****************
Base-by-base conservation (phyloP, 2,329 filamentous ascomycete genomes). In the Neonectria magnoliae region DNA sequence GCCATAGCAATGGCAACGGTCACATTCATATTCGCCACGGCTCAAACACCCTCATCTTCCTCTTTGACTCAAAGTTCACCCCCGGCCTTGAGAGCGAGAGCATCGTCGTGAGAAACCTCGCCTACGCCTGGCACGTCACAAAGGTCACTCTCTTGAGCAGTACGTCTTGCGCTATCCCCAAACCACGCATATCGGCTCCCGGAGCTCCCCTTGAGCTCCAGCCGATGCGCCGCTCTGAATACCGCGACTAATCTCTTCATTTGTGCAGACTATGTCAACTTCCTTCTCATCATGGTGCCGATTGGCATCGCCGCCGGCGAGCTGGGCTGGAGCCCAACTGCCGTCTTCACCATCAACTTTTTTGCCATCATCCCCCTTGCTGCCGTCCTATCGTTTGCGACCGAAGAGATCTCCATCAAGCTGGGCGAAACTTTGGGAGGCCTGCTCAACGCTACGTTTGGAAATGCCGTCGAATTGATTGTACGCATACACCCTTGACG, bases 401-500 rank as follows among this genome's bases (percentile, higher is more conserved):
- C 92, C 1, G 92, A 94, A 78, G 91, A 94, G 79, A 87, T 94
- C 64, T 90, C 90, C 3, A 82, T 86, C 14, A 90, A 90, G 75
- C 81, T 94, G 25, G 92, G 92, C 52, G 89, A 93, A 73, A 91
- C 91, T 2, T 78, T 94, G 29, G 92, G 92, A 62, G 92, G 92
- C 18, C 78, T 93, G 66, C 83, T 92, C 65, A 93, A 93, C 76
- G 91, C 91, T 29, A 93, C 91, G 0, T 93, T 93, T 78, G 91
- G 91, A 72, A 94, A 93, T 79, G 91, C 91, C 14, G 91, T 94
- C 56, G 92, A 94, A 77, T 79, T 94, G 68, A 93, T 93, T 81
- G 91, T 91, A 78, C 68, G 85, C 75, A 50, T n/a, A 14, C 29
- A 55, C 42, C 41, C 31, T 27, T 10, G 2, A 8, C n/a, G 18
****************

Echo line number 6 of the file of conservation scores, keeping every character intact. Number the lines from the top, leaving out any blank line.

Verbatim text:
- C 18, C 78, T 93, G 66, C 83, T 92, C 65, A 93, A 93, C 76